Bills “For Real” or Just One Point Better Than the Raiders?

Estimated reading time: 6 minute(s)

Marshawn Lynch is in for the TDThe question that seems to come up following yesterday’s exciting one-point, come-from-behind victory over the visiting Oakland Raiders seems to be, “Are the Bills for real, or did they just barely beat a really bad team?”

I can see both sides of this.

On the one hand, the Bills were heavily favored against the 1-1 Raiders. The Raiders were blown out by the Broncos in week one, but followed up with an impressive win over their even more hapless division foe, the Chiefs. Rolling up more than 300 yards rushing against any NFL team is nothing to sneeze at. However, the Bills were a fairly impressive 2-0, and figured to win big against a team in turmoil who had to travel all the way across the country to play this early game for them.

Much seemed to be against the 9-point underdog Raiders.

But, often being a clear underdog is more than sufficient motivation for an NFL team. The Raiders were confident following their win in KC, and they felt they could come into Buffalo and dictate the flow of the game with their strong defense and running game. They were pumped up by the notion that Buffalo – who has not been in the playoffs this millennium – were such heavy favorites.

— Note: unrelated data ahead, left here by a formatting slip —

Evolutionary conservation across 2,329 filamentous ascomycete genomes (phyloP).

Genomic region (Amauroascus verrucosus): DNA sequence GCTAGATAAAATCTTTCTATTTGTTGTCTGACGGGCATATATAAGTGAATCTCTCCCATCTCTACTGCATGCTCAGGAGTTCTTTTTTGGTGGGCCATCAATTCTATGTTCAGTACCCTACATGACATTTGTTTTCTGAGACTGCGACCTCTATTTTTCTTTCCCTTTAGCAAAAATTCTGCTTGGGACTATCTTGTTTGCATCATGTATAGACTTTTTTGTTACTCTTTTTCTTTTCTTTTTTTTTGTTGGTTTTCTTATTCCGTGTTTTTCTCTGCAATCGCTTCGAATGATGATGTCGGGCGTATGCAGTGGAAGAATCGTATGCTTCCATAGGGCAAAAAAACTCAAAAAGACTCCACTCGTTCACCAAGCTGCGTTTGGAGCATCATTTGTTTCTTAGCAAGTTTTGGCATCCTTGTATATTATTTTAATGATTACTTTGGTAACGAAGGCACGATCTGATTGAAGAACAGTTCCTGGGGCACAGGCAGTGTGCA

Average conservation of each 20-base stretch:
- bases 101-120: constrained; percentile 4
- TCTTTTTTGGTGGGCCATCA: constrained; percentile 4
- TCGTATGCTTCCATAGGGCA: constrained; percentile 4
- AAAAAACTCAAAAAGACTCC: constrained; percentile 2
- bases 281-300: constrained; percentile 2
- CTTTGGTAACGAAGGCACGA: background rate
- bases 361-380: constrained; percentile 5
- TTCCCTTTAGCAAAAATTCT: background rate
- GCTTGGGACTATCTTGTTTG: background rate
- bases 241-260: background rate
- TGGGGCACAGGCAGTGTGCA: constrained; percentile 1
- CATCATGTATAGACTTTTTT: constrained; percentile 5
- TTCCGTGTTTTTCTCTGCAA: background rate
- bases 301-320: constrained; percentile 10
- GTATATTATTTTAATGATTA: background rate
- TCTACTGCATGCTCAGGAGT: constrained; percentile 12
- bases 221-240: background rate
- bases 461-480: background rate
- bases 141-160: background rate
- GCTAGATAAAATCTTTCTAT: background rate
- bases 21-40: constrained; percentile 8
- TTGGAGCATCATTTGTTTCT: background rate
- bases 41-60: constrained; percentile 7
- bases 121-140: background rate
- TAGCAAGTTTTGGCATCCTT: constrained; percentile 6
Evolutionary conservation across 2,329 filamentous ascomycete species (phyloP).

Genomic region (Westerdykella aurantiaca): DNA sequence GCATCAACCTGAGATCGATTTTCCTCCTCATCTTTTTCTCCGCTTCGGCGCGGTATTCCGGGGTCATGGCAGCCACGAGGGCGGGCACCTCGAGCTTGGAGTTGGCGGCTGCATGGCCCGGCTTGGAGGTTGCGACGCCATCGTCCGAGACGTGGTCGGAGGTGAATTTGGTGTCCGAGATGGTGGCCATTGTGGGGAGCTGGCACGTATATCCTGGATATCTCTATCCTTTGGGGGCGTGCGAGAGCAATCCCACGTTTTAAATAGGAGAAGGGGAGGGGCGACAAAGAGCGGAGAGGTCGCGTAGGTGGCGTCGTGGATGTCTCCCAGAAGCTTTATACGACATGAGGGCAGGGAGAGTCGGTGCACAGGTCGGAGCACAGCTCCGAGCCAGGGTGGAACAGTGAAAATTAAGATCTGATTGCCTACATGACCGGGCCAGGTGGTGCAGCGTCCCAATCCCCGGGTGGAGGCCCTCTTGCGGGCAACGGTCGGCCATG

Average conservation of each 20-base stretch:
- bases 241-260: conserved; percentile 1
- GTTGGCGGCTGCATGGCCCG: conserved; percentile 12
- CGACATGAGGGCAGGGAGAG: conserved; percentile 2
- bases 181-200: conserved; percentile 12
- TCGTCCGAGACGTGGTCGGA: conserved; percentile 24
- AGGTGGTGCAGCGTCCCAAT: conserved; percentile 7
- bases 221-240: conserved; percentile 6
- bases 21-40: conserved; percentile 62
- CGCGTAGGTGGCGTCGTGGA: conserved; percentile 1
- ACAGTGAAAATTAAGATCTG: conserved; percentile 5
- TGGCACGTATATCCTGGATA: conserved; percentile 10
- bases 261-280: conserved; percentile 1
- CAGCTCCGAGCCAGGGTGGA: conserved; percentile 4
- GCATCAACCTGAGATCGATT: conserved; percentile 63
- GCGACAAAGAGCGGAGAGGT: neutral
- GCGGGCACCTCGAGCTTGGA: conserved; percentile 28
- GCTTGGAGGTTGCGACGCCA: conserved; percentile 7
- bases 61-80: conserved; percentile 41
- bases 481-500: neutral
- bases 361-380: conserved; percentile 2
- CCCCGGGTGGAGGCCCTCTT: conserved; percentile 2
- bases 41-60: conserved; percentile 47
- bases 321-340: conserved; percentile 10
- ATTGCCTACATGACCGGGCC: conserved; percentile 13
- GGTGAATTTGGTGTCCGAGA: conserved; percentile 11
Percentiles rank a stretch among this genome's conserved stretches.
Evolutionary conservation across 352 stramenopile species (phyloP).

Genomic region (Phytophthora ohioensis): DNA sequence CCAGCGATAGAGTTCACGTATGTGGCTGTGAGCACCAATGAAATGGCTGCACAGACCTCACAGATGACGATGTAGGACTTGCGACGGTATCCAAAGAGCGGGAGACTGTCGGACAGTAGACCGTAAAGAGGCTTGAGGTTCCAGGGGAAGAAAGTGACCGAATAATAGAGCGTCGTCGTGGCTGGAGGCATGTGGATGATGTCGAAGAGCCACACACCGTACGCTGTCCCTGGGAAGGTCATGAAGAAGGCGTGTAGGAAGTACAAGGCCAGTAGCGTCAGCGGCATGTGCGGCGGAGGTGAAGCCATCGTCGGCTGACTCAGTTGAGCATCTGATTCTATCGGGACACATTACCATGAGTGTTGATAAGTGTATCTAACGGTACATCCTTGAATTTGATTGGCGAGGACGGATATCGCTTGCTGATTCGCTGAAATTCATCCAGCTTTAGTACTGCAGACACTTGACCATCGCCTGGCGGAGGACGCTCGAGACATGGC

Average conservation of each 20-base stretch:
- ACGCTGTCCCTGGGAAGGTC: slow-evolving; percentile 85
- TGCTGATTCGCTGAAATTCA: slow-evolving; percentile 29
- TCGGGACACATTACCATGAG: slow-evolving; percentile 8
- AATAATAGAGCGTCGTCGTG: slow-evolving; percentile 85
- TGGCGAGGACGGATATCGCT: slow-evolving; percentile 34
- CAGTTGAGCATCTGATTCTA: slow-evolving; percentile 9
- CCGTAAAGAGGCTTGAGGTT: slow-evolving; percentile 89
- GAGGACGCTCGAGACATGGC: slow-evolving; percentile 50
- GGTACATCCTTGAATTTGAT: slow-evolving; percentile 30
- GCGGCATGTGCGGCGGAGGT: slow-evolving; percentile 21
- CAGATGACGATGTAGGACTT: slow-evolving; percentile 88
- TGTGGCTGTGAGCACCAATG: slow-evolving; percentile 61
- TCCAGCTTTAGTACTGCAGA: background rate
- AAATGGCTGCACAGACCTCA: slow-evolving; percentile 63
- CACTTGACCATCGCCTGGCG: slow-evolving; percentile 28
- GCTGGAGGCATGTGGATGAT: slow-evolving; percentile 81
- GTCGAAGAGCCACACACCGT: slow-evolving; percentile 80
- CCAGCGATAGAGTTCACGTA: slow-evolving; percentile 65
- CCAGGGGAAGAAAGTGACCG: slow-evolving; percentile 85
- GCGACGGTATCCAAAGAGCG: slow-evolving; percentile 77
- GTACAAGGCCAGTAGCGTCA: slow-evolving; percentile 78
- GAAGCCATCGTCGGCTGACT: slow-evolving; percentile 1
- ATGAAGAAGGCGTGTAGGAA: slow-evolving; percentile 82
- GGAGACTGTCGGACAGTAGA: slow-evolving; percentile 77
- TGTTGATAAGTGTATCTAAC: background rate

They knew they could win, and they were going to.

From the start, the game couldn’t have been scripted better by the Raiders. The first kick was returned 69 yards to the Buffalo 30. Next play, Bills are called for a neutral zone infraction, giving the Raiders 1st and 5 at the 25. You can’t have a better start to a road game, especially against a heavy favorite.

The Raiders kept the field position advantage thanks to sloppy play by the Bills on offense and special teams. It started (but did not end) with that 69-yard return. Buffalo continued to have trouble covering punts and kicks. On offense, receivers were dropping passes (even Marshawn Lynch), players were fumbling (even Lee Evans), the offensive line was not blocking (Edwards was sacked 3 times in the first half), and committing drive-killing penalties.

In the second half the Bills improved their pass blocking, but the follies continued. Lee Evans was called for offensive pass interference (which he did not need to do to make the catch) and perhaps the most bone-headed play of the game, Roscoe Parrish fielded a punt inside his own endzone! He was tackled at the one yard line, and that led to a third-down interception of a Trent Edwards pass intended for Evans. There was some dispute (and an official review) of the call, but in the end, Oakland got the ball at the Buffalo 13, and scored their first TD of the day.